Additionally, popping up GUI dialog windows over slow network links will get very old very fast.

Console interaction shines particularly for high-latency liks. Mainframe/mini interfaces were particularly strong - your buffer could get many characters ahead of the display, but you could have complete confidence that everything would work out.

At least a few people want vi-mode in the shell, see https://github.com/lzybkr/PSReadLine/pull/101

> Windows could do a lot better than curses by providing easy means to pop MFC dialogs from the shell to prompt the user.

This was common on the Amiga. E.g. tab completion in the shell can bring up a pre-filtered file requester.

"the only remaining viable non-Unix platform"

Why do you think that is? As in, why is everyone else on unix (like toolchains)? Why do you think pretty much the entire tech-stack of mobile and web companies has moved to Linux or BSD as the default choice.

The reason is clear. The unix "small tools connected by text based pipes" philosophy has won. Whether disaffected powershell users find it clunky or not is not the point. Unix tools are the lingua-franca of developers everywhere.

There are many reasons for this but the most important is that the commandline toolset for managing a machine from a remote terminal has always been the most important UI for unix over the last forty years. You can call it "dated". The industry calls it "the standard".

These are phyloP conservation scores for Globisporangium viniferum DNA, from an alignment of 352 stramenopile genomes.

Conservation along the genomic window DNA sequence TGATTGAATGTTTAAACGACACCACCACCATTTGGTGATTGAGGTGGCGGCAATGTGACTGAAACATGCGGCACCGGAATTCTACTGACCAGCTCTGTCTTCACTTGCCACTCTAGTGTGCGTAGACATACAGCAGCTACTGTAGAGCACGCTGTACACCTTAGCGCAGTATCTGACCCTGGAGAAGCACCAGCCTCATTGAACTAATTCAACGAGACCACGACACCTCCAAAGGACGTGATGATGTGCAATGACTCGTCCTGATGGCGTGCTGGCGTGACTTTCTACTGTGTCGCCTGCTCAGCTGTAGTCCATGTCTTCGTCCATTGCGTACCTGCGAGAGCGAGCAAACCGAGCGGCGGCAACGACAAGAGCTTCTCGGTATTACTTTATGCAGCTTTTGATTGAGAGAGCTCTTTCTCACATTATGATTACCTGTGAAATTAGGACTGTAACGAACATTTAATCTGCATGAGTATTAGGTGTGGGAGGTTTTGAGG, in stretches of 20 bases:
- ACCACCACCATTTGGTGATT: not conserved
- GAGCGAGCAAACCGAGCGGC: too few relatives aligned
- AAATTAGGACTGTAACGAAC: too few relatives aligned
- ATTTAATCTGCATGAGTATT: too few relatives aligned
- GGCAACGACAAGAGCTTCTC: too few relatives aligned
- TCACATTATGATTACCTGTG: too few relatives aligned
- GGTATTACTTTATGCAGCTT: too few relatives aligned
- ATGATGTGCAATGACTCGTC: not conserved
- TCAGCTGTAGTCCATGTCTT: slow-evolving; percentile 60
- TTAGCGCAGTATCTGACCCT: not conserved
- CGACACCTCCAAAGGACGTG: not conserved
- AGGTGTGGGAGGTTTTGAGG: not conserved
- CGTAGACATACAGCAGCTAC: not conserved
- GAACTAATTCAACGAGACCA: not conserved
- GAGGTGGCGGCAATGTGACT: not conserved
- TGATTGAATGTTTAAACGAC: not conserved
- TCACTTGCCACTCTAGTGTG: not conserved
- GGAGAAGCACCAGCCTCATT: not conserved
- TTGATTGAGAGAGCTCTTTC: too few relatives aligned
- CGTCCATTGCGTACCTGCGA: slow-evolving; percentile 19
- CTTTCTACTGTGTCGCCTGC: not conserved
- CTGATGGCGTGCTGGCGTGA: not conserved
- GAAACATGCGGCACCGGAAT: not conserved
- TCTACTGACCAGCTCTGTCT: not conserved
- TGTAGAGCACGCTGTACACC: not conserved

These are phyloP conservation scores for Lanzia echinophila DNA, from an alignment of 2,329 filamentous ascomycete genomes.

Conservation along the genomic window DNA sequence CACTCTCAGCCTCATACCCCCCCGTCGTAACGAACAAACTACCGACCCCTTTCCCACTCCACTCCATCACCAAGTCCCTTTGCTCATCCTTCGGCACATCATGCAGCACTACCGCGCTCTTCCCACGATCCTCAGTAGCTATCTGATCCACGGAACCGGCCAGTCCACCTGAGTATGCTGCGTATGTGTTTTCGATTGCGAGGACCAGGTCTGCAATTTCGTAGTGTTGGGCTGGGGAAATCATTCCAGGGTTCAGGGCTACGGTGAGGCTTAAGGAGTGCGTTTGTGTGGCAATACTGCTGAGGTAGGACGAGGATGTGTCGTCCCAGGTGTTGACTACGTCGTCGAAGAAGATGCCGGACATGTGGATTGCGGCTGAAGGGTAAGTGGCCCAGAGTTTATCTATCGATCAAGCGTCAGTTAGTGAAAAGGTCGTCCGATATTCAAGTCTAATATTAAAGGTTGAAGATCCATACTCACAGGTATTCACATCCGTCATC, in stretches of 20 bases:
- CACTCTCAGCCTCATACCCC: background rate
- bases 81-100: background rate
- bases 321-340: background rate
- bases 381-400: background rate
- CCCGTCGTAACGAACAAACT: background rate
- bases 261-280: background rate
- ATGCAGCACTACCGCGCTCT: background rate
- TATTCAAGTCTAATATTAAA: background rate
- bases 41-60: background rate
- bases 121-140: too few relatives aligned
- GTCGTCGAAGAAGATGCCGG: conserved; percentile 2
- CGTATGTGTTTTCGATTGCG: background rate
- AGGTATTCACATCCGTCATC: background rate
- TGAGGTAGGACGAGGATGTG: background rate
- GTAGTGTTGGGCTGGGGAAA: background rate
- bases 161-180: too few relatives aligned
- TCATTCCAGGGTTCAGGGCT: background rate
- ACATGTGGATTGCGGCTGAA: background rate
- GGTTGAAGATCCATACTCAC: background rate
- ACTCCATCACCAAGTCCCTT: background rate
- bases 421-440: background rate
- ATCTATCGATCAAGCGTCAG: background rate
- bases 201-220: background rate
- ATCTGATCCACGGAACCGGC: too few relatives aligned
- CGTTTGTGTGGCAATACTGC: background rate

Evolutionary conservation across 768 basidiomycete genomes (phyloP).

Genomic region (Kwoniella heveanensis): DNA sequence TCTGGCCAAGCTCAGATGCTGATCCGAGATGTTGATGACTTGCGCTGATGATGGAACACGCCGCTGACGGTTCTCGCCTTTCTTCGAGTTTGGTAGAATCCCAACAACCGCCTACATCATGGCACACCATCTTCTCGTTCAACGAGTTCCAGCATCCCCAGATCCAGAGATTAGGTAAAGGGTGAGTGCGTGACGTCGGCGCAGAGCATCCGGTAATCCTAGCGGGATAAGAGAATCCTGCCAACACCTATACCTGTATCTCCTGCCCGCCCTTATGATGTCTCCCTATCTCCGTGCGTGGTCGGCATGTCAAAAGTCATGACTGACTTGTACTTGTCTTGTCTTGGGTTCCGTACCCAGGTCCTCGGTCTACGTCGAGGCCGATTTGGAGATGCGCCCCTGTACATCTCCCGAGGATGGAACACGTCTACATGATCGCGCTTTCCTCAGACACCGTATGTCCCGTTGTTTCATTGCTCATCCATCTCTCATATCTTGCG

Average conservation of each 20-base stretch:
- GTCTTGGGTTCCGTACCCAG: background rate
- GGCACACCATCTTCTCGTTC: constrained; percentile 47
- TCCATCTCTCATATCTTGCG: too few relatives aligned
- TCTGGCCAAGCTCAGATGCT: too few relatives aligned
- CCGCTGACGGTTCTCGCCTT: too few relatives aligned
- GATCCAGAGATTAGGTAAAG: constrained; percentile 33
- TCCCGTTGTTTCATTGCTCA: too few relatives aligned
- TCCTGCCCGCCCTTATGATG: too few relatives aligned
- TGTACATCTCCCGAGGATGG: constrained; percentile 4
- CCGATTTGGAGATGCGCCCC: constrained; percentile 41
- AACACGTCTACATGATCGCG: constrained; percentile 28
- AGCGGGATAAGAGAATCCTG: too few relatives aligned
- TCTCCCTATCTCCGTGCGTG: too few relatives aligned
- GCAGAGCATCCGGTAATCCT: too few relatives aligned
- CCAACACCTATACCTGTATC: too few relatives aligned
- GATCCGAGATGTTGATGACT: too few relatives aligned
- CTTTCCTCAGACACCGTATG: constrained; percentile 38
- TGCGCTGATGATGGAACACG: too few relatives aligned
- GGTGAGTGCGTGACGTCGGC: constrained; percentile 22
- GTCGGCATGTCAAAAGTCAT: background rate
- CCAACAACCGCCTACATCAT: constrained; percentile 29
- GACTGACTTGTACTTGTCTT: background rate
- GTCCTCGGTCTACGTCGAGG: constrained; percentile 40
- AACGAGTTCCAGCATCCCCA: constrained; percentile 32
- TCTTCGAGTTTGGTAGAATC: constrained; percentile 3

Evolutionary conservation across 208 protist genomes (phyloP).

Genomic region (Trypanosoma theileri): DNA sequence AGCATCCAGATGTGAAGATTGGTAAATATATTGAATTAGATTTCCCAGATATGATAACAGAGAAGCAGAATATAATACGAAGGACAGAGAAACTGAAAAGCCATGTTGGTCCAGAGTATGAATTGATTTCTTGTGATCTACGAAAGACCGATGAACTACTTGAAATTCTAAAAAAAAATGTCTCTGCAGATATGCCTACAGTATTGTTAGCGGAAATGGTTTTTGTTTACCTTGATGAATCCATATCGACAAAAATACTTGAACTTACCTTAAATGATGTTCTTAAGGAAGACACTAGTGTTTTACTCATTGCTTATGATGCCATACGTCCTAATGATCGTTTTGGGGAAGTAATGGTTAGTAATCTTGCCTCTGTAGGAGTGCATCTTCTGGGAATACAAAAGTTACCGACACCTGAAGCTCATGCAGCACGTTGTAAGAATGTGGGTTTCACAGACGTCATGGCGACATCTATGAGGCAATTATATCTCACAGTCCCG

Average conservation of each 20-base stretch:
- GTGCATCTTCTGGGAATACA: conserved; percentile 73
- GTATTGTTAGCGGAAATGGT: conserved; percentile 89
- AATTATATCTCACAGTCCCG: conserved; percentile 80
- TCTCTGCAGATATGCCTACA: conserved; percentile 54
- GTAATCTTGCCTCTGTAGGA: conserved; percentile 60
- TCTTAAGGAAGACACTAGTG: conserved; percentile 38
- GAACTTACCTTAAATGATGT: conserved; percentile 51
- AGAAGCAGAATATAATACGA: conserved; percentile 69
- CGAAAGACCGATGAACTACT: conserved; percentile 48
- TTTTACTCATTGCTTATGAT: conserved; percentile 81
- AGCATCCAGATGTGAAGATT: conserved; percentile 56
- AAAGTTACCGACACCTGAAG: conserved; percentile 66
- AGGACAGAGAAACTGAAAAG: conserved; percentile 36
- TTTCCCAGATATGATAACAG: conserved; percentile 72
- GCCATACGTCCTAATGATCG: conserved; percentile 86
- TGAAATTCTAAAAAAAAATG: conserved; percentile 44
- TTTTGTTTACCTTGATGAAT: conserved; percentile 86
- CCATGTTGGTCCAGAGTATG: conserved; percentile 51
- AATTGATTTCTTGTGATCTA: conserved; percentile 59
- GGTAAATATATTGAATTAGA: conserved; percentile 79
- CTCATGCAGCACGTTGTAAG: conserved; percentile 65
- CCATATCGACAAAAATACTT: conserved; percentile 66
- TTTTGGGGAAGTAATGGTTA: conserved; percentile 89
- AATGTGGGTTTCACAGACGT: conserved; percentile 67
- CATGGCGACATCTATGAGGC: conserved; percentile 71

The irony here is that Microsoft itself has come to the realization that they have to follow where the developer ecosystem is inexorably marching en mass. There will of course be a certain percent of holdouts clinging to their powershells. But now they'll be fighting against not only the linux'er and BSD'rs. But Microsoft management itself.

regedit would like to have coffee with you.

Or you could use the PowerShell command line. http://blogs.technet.com/b/heyscriptingguy/archive/2012/03/1...

You can't polish a turd, but you can roll it in PowerShell?

Powershell will need some kind of text editor though, even if it's just something as simple as nano.

Edlin. The Standard Microsoft Text Editor.

> Edlin. The Standard Microsoft Text Editor.

One line is enough for everyone.

> Hmm. They can now have a path to obsolete cmd. As long as they ship a decent ssh client with the system, users will become accustomed to ssh-ing to their own box instead of using cmd.

Baby steps! SSH is a transport protocol, not a shell. If you SSH to your own box, you're just going to get PowerShell.

SSH clients are also typically terminal emulators, though. The idea here would be to have an ssh client which acts as a better terminal than cmd.exe does. The effect of this isn't about whether you get access to a better shell, but instead about whether you have a better terminal with which to talk to that shell.

The definitive SSH client isn't though. PuTTY, SecureCRT and the like are terminal emulators with SSH built in, but those are not the standard.

One of the big missing features in Windows is lack of SSH transport. Sure, its terminal emulator is adequate at best, but it does have one. The major news here is that it will finally be possible to remote into a Windows host the same way we remote to everything else.

FYI: http://www.hanselman.com/blog/Console2ABetterWindowsCommandP...

Will happily run a cmd window, or other command you supply (e.g. I run a cygwin zsh)

I recommend checking out ConsoleZ which is a fork that looks very promising and has a github repo that has more traffic than the sourceforge console2 project.